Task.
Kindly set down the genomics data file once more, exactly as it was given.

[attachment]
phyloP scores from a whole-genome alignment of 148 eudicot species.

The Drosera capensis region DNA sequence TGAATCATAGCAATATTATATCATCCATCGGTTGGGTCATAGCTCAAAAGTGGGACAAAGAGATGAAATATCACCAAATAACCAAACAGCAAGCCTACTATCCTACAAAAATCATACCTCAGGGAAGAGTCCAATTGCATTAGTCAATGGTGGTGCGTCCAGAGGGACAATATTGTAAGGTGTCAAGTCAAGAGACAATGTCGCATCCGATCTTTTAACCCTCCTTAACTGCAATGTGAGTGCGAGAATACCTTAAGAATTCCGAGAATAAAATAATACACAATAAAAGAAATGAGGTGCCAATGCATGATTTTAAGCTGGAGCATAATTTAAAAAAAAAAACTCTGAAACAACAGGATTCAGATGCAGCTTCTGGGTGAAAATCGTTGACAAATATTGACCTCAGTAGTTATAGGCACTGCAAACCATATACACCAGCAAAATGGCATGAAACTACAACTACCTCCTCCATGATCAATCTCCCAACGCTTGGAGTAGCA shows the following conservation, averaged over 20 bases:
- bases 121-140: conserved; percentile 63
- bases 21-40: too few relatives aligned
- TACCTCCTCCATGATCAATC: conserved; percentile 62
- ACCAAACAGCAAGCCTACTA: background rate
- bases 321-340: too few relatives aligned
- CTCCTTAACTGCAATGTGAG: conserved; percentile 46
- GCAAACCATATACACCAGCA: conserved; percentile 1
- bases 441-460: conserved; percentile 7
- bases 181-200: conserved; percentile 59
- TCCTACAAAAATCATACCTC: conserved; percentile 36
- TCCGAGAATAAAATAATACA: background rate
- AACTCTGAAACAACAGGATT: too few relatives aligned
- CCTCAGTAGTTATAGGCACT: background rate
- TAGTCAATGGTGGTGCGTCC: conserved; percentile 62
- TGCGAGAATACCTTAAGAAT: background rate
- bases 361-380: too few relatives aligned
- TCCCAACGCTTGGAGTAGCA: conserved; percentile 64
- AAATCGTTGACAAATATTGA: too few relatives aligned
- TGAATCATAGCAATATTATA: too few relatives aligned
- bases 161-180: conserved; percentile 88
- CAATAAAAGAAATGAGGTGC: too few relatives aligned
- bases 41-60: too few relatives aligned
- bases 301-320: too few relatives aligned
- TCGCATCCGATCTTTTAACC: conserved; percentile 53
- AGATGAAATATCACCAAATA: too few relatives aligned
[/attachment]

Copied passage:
phyloP scores from a whole-genome alignment of 148 eudicot species.

The Drosera capensis region DNA sequence TGAATCATAGCAATATTATATCATCCATCGGTTGGGTCATAGCTCAAAAGTGGGACAAAGAGATGAAATATCACCAAATAACCAAACAGCAAGCCTACTATCCTACAAAAATCATACCTCAGGGAAGAGTCCAATTGCATTAGTCAATGGTGGTGCGTCCAGAGGGACAATATTGTAAGGTGTCAAGTCAAGAGACAATGTCGCATCCGATCTTTTAACCCTCCTTAACTGCAATGTGAGTGCGAGAATACCTTAAGAATTCCGAGAATAAAATAATACACAATAAAAGAAATGAGGTGCCAATGCATGATTTTAAGCTGGAGCATAATTTAAAAAAAAAAACTCTGAAACAACAGGATTCAGATGCAGCTTCTGGGTGAAAATCGTTGACAAATATTGACCTCAGTAGTTATAGGCACTGCAAACCATATACACCAGCAAAATGGCATGAAACTACAACTACCTCCTCCATGATCAATCTCCCAACGCTTGGAGTAGCA shows the following conservation, averaged over 20 bases:
- bases 121-140: conserved; percentile 63
- bases 21-40: too few relatives aligned
- TACCTCCTCCATGATCAATC: conserved; percentile 62
- ACCAAACAGCAAGCCTACTA: background rate
- bases 321-340: too few relatives aligned
- CTCCTTAACTGCAATGTGAG: conserved; percentile 46
- GCAAACCATATACACCAGCA: conserved; percentile 1
- bases 441-460: conserved; percentile 7
- bases 181-200: conserved; percentile 59
- TCCTACAAAAATCATACCTC: conserved; percentile 36
- TCCGAGAATAAAATAATACA: background rate
- AACTCTGAAACAACAGGATT: too few relatives aligned
- CCTCAGTAGTTATAGGCACT: background rate
- TAGTCAATGGTGGTGCGTCC: conserved; percentile 62
- TGCGAGAATACCTTAAGAAT: background rate
- bases 361-380: too few relatives aligned
- TCCCAACGCTTGGAGTAGCA: conserved; percentile 64
- AAATCGTTGACAAATATTGA: too few relatives aligned
- TGAATCATAGCAATATTATA: too few relatives aligned
- bases 161-180: conserved; percentile 88
- CAATAAAAGAAATGAGGTGC: too few relatives aligned
- bases 41-60: too few relatives aligned
- bases 301-320: too few relatives aligned
- TCGCATCCGATCTTTTAACC: conserved; percentile 53
- AGATGAAATATCACCAAATA: too few relatives aligned